I created this textile protest banner recently as part of Tal Fitzpatrick's contribution to Six Moments in Kingston, a public art bus tour in the City of Kingston on Sat/Sun 18/19 and 25/26 May, 2019. The event is curated by David Cross and Cameron Bishop to celebrate the Kingston history. Six contemporary artists working across performance, music, craft, installation and video have collaborated with local community groups to develop projects that retell Kingston's history in exciting new ways. Artists include Tal Fitzpatrick, Laresa Kosloff, Shane McGrath, Spiros Panigirakis, Steven Rhall and Field Theory.
Craftivist Tal Fitzpatrick (co-developer of the United Declaration of Human Rights Quilt Project) explores Moment #1: 1976 when Julie Cooper is the first woman elected to local council going on to becoming the first female mayor of Moorabbin. She put a call out through a number of workshops and on Instagram to craftivists and artists to create protest banners for bus tour participants to carry in a reenactment of a historical protest. Sixteen bus tours will be conducted over the two weeks in May 2019. For more information you can go to:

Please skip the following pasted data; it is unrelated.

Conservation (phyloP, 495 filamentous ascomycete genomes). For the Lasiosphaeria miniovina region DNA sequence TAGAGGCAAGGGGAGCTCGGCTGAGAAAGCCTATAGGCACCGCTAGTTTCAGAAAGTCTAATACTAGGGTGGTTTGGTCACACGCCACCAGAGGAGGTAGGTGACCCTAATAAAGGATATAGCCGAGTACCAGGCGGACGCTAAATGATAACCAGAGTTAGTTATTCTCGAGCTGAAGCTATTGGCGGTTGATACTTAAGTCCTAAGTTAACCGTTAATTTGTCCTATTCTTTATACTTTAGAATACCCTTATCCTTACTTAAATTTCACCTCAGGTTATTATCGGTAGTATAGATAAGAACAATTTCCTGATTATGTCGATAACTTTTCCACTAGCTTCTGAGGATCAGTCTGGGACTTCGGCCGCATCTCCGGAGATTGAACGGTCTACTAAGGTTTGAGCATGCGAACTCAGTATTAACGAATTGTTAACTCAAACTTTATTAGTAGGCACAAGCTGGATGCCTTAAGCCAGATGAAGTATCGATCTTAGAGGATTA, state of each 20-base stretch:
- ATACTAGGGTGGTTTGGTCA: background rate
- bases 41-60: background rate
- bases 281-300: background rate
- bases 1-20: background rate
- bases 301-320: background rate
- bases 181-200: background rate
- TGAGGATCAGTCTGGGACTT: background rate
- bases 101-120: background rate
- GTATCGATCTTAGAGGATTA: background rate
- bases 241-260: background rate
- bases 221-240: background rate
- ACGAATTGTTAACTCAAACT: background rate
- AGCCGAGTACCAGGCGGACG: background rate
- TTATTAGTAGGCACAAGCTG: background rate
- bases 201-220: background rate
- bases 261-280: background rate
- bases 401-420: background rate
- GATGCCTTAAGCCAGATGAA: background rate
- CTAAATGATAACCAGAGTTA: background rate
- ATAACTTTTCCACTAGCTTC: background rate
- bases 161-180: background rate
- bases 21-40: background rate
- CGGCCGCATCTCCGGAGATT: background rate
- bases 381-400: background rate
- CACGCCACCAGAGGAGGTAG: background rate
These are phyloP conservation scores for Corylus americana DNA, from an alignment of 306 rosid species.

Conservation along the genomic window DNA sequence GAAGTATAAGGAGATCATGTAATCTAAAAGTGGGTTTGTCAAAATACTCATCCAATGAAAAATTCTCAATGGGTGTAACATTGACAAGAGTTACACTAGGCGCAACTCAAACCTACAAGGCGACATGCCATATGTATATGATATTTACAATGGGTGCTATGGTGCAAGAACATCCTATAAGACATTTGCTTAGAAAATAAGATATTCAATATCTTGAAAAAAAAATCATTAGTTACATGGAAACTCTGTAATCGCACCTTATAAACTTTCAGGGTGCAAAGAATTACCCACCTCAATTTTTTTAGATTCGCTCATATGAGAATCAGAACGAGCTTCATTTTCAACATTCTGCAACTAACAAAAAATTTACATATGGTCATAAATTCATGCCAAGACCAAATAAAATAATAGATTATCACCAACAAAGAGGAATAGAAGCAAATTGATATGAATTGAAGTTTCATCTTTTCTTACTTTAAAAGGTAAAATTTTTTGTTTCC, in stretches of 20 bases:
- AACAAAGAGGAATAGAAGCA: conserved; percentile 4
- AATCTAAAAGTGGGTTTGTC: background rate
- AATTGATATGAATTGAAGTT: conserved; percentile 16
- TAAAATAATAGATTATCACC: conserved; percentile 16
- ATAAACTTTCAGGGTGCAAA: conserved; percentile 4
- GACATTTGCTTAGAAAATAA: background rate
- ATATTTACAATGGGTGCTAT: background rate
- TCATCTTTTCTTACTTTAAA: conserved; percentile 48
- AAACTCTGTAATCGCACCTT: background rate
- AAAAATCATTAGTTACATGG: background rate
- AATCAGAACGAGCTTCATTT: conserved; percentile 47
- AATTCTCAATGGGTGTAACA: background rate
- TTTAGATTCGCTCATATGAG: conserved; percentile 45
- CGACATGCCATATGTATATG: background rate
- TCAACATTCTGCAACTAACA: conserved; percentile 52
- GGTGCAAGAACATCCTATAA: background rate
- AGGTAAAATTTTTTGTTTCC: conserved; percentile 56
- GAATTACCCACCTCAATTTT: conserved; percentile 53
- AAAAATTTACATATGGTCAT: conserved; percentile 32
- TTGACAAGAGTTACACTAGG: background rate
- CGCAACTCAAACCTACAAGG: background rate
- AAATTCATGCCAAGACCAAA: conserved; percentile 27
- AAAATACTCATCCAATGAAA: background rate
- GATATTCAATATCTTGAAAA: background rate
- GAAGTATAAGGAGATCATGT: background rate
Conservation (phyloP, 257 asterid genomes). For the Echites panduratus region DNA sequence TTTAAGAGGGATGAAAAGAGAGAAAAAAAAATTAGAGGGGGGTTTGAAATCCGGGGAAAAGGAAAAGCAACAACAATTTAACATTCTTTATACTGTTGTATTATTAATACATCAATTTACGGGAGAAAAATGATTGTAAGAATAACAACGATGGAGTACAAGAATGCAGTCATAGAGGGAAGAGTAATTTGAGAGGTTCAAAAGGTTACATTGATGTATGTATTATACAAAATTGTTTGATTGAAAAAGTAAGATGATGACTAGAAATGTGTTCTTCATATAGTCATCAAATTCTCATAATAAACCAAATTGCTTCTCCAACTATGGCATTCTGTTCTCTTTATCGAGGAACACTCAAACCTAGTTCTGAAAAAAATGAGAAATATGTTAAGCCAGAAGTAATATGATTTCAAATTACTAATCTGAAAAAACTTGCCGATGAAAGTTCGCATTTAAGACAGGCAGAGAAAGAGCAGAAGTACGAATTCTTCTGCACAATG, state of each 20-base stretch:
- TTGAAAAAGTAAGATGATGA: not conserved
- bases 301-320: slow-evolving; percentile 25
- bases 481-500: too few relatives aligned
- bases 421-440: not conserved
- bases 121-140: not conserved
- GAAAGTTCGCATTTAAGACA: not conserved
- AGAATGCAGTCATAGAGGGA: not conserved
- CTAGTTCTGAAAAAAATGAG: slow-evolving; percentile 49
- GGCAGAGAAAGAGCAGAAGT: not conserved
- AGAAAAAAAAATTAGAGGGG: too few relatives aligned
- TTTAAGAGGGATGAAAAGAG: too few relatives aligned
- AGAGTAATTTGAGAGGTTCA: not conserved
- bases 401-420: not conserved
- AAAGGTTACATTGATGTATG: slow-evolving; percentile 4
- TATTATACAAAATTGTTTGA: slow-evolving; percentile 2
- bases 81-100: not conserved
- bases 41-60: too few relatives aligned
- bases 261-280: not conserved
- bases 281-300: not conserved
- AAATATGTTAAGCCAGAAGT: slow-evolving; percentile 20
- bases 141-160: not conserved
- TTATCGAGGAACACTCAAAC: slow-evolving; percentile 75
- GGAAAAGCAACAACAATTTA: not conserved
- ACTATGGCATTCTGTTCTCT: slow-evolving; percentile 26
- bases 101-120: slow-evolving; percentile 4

A public group exhibition of all protest banners is planned at Kingston Arts, 979-985 Nepean Hwy, Moorabbin, Victoria in September 2019. More details to follow closer to this date.
My banner was based on my ongoing research into Australian slave history including Blackbirding. In this artwork I wanted to prompt thinking about the internal slave/slaver relationship in our internal world. The part of us that stops our freedom in our mind. A cowardly part of us that tries to protect us yet hinders our growth and freedom of thought and action. As both a psychologist and artist I am aware that it takes courage to challenge this part of our mind; through my art I hope to encourage others to step up to this challenge.